Thousands of western Kansas residents began the new year without power Monday, as the region started digging out from a storm that left up to 32 inches in some areas.

Three Civil Air Patrol planes and a Kansas Highway Patrol plane and helicopters flew over northwest Kansas Monday to search for any stranded drivers. They concentrated on areas between Interstate 70 and U.S. 50 that had the most snow, said Sharon Watson, spokeswoman for Kansas Emergency Management.

Most of the dozens of highways that had been closed when the storm blew through on Thursday and Friday were reopened Monday, including a 250-mile stretch of Interstate 70. Only one death had been reported.

Ron Kaufman, spokesman for the Kansas Department of Transportation, said sunshine and slightly warmer temperatures in the region Monday were helping efforts to open the roads, with only sections of state routes 25, 27 and 96 and U.S. 160 and 40 west of Leoti still closed.

"We're chipping away at it," Kaufman said. "The weather is going to make it easier work today."

With highways opened and most stranded travelers on their way to their destinations, the major concern was restoring power to more than 60,000 homes and businesses. Utility officials said it could take more than a week to get that job done.

Kansas National Guard troops on Sunday night took generators, fuel and supplies to assisted living centers and shelters "to be sure people's lives were protected," Watson said.

The only weather-related death reported as of Monday was a 48-year-old man who was found dead in a rural home in sparsely populated Wallace County, where 36 inches of snow fell. The sheriff's department said a generator apparently had been in use, but an official cause of death was pending.

There was no way into or out of Sharon Springs, in Wallace County, Monday, but the town of 835 did not lose power, said Bill Hassett, manager of the town's power plant.

"We're snowed under," Hassett said. "We're just in the process of digging out. We had total 36 inches of snow. Thank God we kept the lights on."

He said Sharon Springs did not have heavy ice weighing down power lines, which caused many of the power outages reported in other areas.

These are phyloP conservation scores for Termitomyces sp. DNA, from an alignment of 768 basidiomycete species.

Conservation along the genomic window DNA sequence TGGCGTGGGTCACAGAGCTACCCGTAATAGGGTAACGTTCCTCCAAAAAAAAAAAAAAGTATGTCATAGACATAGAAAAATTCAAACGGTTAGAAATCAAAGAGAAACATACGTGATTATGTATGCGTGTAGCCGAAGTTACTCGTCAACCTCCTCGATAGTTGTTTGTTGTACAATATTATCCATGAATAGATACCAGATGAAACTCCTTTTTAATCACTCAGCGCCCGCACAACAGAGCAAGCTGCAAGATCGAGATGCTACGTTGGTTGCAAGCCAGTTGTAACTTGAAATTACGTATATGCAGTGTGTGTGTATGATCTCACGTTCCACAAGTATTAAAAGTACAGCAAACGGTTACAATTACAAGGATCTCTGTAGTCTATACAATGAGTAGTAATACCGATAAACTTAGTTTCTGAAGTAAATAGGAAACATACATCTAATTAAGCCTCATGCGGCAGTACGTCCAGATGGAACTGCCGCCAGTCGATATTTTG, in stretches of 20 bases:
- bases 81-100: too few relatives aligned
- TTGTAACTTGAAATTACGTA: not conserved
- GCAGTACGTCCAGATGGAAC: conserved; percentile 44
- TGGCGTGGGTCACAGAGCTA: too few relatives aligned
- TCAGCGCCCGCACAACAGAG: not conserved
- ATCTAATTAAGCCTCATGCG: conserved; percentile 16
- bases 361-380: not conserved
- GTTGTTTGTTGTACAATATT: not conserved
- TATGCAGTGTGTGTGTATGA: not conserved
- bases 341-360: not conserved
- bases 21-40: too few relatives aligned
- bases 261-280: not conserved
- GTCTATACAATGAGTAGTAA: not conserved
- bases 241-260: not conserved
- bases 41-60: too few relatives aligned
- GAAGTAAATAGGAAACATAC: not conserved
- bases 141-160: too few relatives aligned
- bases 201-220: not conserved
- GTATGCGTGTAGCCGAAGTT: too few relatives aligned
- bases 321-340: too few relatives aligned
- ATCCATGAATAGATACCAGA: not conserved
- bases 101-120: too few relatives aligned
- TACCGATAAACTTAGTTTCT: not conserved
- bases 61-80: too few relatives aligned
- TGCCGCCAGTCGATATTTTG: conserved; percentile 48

Wallace County officials rescued a family of nine, including an infant, Sunday night that were in a rural home without power, Watson said.

The ice took down 250 feet of a 1000-foot radio tower near Copeland, knocking radio stations KJIL and KHYM off the air in the Garden City-Liberal-Dodge City area, said Delvin Kinser, news director. Some communities that get the stations' signals via transponders or satellites were still receiving the station.

The stations, located in Meade, planned to affix antennas on its remaining tower until it can be replaced, which could take several weeks, Kinser said. Damage was estimated at a half-million dollars.

Two stranded vehicles were spotted Sunday by the Kansas Highway Patrol's airplane crew in Greeley County, also on the Colorado border, and their occupants were rescued by sheriff's deputies.

National Guard troops took generators Sunday night to Gove and Logan counties, and to emergency shelters in several western and central Kansas counties, including Thomas, Hamilton, Sheridan and Ellis.

The counties are among 17 reporting partial or total loss of power. Gov. Kathleen Sebelius on Saturday declared a disaster emergency to free resources to help 39 counties in northwest and southwest Kansas.

The storm blew into Kansas on Thursday and intensified Friday, dumping snowfall that ranged from 15 to 32 inches across western portions before ending early Sunday.